Before You Judge Another Widow/Widower

If you know love like you say you do, then you’d want me to have that again.
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As the year winds to a close, there will be resolutions to exercise more, take vacations and spend time with family. For many in the widowed community, the game plan for 2017 is getting back into the swing of life and emerging from the black hole of grief. The holidays were a doozy for most of us, with some going backwards in the grieving process. Much of the progress made in the earlier part of 2016 was all but wiped out between Thanksgiving and New Year’s Eve. It’s okay though. The new year offers more opportunities for growth and healing.

Part of that healing for some is opening their heart to love again. With that being said, I’d like to share something with the family, friends, in-laws and church members of these widows/widowers who feel compelled to pass judgement about their choice to begin dating:


You don’t get the right to be cuddled up next to your husband/wife of 10, 20 or 50 years and criticize someone who is widowed for exploring his or her dating options. Forgive me if I’m just a bit miffed that you’re gossiping about your next door neighbor while shopping for your New Year’s Eve gown to attend your husband’s company party. Let’s pause as I roll my eyes at your disgust for the widower who posted about his first date night since the loss of his wife.

In fairness to you, let’s talk about your issue with the widow/widower in your life. You think it’s “too soon”; they haven’t grieved the right way; it’s not proper for a woman with children to date; or they are dishonoring their late-spouse.

To that, I say:


Who made you the authority on widowhood, grieving or post-loss dating? Did you come up with these “rules” before or after you kissed your own spouse goodnight?

Though I wish you a long, successful marriage filled with love that lasts a lifetime, please don’t voice your opinions about our lives until you’ve lost a spouse. And even then, no two widowed journeys are alike.

“You say you know love and my dating “so soon” means I didn’t love my spouse. Let me correct you because if you know love like you say you do, then you’d want me to have that again.”

Lose your spouse and then tell me how long before you start missing the love and companionship that comes with a relationship. Try watching cancer take its toll on your wife’s beautiful body. Go without your needs being met emotionally and physically because you’re so consumed with making sure the kids are “okay” as they see their mother become a shell of herself. Tell me about being in an unfulfilling marriage fraught with adultery and abuse; watch as he storms off because you’ve had enough; then awaken to the police saying he’s killed himself. How long would you wait to be loved the way you deserve? Why does my Chapter 2 bother you so?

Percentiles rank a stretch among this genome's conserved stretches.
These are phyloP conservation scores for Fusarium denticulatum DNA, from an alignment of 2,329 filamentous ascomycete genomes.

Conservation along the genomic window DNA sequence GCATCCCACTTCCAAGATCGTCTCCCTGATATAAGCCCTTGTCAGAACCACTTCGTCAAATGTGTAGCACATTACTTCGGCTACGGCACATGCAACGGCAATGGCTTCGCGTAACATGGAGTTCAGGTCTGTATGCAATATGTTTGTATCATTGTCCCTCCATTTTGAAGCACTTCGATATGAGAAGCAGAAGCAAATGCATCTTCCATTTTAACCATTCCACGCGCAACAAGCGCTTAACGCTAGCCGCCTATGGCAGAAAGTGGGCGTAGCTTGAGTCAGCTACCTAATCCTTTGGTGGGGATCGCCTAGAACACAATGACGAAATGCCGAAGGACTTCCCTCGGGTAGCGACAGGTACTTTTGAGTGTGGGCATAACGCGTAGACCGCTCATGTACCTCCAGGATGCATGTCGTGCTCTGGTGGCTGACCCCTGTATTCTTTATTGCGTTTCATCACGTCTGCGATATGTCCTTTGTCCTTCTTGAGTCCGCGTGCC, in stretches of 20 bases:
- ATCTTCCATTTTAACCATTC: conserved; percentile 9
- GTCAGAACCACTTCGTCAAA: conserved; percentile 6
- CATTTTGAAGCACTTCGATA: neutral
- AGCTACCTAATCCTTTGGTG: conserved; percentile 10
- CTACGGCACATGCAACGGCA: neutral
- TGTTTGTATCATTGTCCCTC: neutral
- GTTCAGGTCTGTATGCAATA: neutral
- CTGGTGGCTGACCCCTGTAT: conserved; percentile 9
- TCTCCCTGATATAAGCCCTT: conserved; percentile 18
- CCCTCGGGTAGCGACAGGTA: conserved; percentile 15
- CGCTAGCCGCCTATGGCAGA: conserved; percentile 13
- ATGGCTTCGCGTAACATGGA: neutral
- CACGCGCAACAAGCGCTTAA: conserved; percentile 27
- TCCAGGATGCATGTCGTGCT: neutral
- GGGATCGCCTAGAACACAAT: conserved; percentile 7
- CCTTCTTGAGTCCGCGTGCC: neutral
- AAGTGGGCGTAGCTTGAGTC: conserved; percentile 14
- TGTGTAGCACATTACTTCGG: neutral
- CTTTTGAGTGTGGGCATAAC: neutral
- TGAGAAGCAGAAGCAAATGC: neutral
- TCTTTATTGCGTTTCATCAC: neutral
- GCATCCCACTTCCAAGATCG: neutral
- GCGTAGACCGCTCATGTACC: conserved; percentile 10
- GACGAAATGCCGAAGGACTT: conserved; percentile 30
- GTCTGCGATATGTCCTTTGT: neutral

You say you know love and my dating “so soon” means I didn’t love my spouse. Let me correct you because if you know love like you say you do, then you’d want me to have that again. You’d want my light, now dim from the pain of losing my beloved spouse, to shine again.

While we’ll certainly live our lives on our own terms (we know firsthand the fragility of life), your judgment hurts. In the same manner you’ll celebrate the upcoming engagements and marriages of your single friends and family, we’d like you to celebrate our milestones. It was hell getting to this place of opening my heart to the possibility of love again.

There will also be judgment for our being part of a Young, Widowed & Dating community. I’ve seen it time and time again: members worried about being judged by family, friends, in-laws and fellow church congregants on Facebook because of the group’s name. Members have gotten messages from loved ones saying they can’t believe they are part of such a group. “Dating already?” they’ll inquire. Maybe we are, maybe we aren’t. However, we do reserve the right to do so if we want to, without judgement from you.

This post originally appeared on the website Young, Widowed & Dating. YW&D is dedicated to helping the young, widowed community restart their heart after the death of their spouse.

This post is part of Common Grief, a Healthy Living editorial initiative. Grief is an inevitable part of life, but that doesn’t make navigating it any easier. The deep sorrow that accompanies the death of a loved one, the end of a marriage or even moving far away from home, is real. But while grief is universal, we all grievedifferently. So we started Common Grief to help learn from each other. Let’s talk about living with loss. If you have a story you’d like to share, email us at

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